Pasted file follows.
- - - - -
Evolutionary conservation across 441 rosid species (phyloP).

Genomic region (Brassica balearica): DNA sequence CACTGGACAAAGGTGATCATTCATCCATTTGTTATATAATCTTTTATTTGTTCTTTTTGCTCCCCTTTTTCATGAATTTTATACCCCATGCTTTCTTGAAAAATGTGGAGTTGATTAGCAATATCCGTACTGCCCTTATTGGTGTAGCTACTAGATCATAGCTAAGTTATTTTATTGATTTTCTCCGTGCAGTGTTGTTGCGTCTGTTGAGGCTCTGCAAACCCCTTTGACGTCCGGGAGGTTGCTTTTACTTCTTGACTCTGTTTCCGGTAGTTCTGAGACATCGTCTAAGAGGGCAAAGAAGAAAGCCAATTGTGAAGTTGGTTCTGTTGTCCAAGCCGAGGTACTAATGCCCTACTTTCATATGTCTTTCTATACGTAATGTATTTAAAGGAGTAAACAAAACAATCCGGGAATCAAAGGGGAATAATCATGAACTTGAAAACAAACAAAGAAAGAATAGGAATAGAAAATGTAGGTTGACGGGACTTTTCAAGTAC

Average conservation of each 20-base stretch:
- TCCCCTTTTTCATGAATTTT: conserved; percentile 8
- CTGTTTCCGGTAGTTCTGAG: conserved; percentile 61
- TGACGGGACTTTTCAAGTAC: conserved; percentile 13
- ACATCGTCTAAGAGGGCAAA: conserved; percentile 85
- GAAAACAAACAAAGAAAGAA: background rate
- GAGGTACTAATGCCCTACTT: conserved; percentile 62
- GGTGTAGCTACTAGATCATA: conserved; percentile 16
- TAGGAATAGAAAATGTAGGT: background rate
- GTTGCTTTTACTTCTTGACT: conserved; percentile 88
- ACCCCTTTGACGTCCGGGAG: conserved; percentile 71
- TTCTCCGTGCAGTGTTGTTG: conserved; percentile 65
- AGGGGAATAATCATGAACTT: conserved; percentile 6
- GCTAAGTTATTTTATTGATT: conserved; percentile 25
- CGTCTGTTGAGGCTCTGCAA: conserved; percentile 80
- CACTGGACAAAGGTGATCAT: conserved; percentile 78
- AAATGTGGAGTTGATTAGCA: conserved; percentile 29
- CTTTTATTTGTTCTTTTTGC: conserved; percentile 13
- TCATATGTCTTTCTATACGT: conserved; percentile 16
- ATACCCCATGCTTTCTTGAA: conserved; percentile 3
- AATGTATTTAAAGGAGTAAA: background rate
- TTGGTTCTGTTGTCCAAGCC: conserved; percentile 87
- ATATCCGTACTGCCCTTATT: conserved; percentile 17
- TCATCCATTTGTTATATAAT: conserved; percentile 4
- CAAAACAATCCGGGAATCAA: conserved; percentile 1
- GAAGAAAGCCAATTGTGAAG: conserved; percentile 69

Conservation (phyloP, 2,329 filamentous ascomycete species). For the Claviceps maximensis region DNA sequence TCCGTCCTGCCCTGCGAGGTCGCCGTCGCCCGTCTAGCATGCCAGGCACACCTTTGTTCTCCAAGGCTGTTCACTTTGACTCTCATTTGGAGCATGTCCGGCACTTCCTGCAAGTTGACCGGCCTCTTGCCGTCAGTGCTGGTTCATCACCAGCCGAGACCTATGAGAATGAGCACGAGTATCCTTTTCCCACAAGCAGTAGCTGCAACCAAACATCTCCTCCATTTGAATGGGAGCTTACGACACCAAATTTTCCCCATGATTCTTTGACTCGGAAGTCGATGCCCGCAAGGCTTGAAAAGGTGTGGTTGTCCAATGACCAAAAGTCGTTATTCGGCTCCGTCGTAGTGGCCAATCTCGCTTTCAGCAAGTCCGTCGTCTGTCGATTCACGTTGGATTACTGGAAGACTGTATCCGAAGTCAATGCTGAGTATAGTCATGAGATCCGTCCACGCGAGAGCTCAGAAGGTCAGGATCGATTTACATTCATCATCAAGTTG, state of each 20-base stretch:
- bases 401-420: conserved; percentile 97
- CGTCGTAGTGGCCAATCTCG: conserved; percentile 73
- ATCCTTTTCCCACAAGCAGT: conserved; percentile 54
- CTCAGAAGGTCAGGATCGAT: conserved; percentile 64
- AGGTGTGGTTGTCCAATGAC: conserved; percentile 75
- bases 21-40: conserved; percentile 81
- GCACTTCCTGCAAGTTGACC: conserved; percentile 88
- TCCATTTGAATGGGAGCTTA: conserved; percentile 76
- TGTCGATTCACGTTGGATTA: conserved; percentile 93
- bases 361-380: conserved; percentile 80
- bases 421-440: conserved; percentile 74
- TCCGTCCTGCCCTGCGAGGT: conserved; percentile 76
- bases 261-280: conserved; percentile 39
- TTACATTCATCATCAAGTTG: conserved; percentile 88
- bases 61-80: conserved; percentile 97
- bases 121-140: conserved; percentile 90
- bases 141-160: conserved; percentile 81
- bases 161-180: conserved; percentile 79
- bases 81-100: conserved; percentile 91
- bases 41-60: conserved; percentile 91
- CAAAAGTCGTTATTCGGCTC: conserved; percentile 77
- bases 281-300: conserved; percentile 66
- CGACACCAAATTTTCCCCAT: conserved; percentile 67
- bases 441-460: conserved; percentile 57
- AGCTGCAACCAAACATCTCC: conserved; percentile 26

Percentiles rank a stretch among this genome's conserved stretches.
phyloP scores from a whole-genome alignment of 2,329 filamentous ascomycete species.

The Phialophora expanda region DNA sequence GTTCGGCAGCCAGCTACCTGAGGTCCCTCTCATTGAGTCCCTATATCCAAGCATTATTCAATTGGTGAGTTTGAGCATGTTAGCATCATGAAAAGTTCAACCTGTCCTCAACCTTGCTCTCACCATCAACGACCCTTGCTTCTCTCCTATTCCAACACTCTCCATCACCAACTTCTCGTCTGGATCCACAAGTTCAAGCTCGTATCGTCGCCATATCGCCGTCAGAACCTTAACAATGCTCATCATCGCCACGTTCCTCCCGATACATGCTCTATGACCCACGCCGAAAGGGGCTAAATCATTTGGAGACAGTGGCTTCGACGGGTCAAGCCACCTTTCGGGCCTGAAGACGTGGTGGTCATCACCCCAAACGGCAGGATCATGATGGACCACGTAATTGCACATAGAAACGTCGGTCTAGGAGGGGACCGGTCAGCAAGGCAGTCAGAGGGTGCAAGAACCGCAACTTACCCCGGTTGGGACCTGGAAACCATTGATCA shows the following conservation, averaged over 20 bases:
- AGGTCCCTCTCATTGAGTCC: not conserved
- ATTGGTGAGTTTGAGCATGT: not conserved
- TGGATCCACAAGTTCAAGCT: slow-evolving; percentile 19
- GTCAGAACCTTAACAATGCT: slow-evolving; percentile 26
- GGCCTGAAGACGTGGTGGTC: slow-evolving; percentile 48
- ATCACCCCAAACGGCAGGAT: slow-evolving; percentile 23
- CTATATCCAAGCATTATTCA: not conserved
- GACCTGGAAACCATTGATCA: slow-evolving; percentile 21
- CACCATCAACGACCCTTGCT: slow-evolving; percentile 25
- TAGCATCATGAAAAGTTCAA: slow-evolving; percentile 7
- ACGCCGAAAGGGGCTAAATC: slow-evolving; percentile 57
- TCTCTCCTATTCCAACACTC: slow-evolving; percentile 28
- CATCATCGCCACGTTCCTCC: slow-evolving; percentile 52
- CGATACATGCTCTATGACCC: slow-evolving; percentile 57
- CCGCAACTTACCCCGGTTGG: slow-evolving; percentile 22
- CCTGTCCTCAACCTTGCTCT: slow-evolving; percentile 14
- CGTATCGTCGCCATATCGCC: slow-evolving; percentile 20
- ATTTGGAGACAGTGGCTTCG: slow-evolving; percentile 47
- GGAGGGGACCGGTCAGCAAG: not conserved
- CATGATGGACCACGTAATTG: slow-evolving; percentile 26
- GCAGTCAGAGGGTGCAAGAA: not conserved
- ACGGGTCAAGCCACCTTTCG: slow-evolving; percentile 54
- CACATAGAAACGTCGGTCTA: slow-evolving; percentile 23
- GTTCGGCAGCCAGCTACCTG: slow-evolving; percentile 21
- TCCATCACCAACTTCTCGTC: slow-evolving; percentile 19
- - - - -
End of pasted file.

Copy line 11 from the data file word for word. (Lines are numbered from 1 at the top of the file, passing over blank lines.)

- TAGGAATAGAAAATGTAGGT: background rate